The internet has touched almost everything we know. And while most of us have had an internet connection for many years, the way we use it at home – and what it can do for us – is changing, and fast.
First, there was an internet of computers. And now it’s the turn of homes to become ‘smart’. By that, we mean an ‘internet of things’ in your home is using technology to make your life easier, or at the very least save you money.
Chances are you already own a smartphone, and you may even have other smart items in your home without realising it. In fact, research indicates about 4 million British households – which equates to home for about 14% of us – have some kind of smart system in place*
What common household items can be ‘smart’?
One of the most common smart objects people have in their homes is a TV. Smart TVs are those that connect to your home Wi-Fi. They allow you to stream programming from Netflix and Amazon, or use catch-up services and browse YouTube, without the need for lots of separate boxes (and remote controls) cluttering up the living room.
The choices are seemingly endless, but the Samsung KS9500 Series was named 2016’s Best Smart TV by the all-knowing team at Techradar so might be a good place to start research if you’re thinking of buying one.
Another increasingly popular smart item is a thermostat. Having smart home heating means you can control your home’s heating from your phone, even when you’re out and about.
For instance, in winter you could delay the heating coming on at its scheduled time if you’ve decided to stay in the pub for a couple of extra after-work drinks with friends. It should mean the house is never heated when nobody’s at home, leaving a few extra pennies in your back pocket.
One of the best known smart thermostats is the Hive device. It was created by British Gas, but you don’t need to be with British Gas – or even have gas central heating – to install one in your home.
Other smart things include a kettle you can activate from an app, so the water’s already boiled when you want to make a cuppa during the ad break; and an oven with a camera inside so you can check how your Yorkshire puds are rising without having to open the door.
How does smart home technology work?
Smart objects rely on all sorts of different technologies. The most obvious is Wi-Fi, but some will integrate sensors, cameras, GPS, voice recognition technology and lots more. They use these to gather information about the world around them, then relay this to you or react to your inputs.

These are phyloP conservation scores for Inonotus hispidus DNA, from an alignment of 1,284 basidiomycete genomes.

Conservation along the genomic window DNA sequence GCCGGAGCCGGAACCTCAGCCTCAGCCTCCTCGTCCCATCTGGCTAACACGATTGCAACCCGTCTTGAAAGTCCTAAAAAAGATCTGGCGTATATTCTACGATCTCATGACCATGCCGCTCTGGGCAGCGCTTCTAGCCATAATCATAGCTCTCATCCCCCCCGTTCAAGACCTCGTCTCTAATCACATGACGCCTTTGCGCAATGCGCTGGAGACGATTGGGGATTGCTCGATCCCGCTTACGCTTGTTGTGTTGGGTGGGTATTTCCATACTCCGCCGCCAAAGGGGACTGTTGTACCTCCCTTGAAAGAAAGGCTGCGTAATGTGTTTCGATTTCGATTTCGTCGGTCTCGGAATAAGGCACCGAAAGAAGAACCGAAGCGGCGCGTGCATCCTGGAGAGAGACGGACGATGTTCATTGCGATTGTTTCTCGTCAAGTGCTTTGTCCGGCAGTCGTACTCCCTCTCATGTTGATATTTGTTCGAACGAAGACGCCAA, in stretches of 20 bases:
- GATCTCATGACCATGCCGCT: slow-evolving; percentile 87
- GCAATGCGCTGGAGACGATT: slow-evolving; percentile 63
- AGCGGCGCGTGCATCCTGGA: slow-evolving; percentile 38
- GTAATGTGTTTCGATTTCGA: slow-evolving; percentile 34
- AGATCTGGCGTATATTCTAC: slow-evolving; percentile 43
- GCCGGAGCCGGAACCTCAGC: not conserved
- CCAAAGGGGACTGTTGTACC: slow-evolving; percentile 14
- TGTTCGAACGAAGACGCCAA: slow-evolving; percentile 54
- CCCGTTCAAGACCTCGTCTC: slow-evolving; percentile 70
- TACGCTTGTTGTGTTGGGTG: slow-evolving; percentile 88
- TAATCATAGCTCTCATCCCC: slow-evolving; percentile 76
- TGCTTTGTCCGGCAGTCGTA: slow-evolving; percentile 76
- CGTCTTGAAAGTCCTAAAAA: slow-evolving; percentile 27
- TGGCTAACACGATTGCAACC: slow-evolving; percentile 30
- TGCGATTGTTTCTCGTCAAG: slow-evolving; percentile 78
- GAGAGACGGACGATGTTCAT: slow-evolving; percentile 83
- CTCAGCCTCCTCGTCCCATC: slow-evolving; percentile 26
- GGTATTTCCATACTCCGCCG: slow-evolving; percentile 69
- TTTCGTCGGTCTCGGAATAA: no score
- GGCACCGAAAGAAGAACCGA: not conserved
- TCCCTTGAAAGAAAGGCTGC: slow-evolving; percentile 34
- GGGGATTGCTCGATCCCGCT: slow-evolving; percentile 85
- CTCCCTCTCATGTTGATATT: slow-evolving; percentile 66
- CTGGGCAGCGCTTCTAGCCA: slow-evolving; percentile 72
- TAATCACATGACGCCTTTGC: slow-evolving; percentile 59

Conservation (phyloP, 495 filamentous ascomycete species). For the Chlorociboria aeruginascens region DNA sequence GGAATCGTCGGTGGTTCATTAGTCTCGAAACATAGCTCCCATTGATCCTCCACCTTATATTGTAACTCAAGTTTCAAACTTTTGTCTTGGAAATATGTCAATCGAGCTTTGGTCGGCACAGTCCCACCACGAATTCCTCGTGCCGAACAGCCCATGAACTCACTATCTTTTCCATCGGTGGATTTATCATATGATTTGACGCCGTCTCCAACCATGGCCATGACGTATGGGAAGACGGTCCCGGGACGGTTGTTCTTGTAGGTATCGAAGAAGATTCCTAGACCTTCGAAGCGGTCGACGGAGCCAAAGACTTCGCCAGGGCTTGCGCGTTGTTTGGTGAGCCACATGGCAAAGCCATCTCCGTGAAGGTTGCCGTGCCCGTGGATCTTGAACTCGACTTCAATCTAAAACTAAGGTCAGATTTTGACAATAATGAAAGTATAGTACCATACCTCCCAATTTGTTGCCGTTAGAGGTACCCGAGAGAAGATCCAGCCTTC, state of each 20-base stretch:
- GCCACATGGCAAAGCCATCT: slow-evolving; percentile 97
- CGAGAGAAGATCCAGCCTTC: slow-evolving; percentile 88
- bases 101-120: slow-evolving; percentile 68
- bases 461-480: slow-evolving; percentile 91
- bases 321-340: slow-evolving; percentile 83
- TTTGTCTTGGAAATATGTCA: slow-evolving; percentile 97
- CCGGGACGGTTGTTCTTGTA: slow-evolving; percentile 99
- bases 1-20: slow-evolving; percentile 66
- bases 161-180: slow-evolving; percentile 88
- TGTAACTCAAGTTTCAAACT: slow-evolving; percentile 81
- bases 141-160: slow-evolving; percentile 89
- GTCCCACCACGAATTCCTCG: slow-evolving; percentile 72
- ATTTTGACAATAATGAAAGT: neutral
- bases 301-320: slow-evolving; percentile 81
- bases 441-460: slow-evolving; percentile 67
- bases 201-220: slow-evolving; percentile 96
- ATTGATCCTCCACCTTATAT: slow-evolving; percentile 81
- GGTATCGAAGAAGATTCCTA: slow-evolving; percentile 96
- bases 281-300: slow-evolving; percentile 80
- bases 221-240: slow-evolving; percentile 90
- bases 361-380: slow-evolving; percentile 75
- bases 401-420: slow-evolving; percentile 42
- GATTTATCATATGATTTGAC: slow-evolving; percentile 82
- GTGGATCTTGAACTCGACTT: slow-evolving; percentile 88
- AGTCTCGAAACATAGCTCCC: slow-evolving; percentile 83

What items might be smart in future?
In a word – anything!
The possibilities are almost endless. Examples of smart technology that already exists or is already in the pipeline include:
- A fridge that automatically takes a picture every time you close the door, so you can check what’s inside from your phone when you’re at the supermarket
- Bathroom scales that connect to the web so you can track your weight loss progress on a chart
- A smart home security system that streams live CCTV to your phone if it detects an intruder
- A GPS-enabled cat collar so you know exactly where Mittens has wandered off to
- Smart home lighting that allows you to change the mood of a room with a voice command
And if you can dream up any others, someone, somewhere, is probably trying to invent it.
This sounds expensive…
And sometimes, it can be. Many smart objects are designed to save you money, and are mass-produced so they won’t set you back lots up front. Amazon’s Dash Buttons cost less than £5 each and allow you to re-order things like loo roll and fabric conditioner in an instant, getting the things your home needs delivered before you run out.
Some smart objects can be considerably more expensive, though. We all know that smartphones can cost a pretty penny, and – generally speaking – the larger the device, the bigger the price. Smart fridges, for example, can stretch to many thousands of pounds – the Samsung Family Hub starts at £2,999, and that’s before you upgrade to the supersized American-style version.
If you’ve invested in a next-gen TV or other piece of expensive wizardry, it pays to check that it’s properly insured.
Check the Unspecified Item Limit on your contents insurance. If what you’ve bought is worth more than the limit, you’ll need to let your insurer know so that they can provide cover. If you’re with Admiral, the limit is set at £1,000.
What if something goes wrong?
As with most things, smart products can be covered under your home insurance. If something is damaged and you’ve got cover in place, items can be replaced on a new-for-old basis.
If you’re insured with Admiral and want to make sure your policy covers a particular item in your home, check your policy documents or contact us today.